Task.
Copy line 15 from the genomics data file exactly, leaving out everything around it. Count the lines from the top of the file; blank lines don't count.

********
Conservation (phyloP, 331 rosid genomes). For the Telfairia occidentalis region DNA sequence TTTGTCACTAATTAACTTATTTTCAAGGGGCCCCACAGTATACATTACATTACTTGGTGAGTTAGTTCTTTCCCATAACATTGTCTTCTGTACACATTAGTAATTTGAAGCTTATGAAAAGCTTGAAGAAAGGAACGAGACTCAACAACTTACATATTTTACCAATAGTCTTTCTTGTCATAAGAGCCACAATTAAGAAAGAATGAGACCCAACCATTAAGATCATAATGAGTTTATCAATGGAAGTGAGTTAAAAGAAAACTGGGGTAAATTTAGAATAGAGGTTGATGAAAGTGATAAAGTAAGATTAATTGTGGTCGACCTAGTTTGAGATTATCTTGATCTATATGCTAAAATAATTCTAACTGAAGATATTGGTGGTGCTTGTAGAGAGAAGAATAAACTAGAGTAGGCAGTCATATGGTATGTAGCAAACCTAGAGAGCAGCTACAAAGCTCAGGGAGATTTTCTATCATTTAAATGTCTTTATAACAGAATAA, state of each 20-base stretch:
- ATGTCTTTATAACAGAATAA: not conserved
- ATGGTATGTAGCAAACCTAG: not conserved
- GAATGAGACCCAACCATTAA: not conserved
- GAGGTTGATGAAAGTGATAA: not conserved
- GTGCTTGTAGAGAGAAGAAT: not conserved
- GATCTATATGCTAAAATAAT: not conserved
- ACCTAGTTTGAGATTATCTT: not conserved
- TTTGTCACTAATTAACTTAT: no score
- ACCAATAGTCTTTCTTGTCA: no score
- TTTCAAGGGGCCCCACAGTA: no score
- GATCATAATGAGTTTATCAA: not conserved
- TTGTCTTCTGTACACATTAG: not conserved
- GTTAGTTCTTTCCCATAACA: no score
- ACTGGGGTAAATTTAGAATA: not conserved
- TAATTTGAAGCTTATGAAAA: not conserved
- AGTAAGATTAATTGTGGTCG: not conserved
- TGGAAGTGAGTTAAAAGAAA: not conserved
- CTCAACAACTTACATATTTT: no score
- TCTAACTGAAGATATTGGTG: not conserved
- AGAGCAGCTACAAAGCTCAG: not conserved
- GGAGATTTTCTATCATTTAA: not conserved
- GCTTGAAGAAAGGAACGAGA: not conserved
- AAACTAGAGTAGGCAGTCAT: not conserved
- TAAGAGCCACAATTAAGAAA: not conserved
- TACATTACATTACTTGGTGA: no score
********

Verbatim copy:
- ACTGGGGTAAATTTAGAATA: not conserved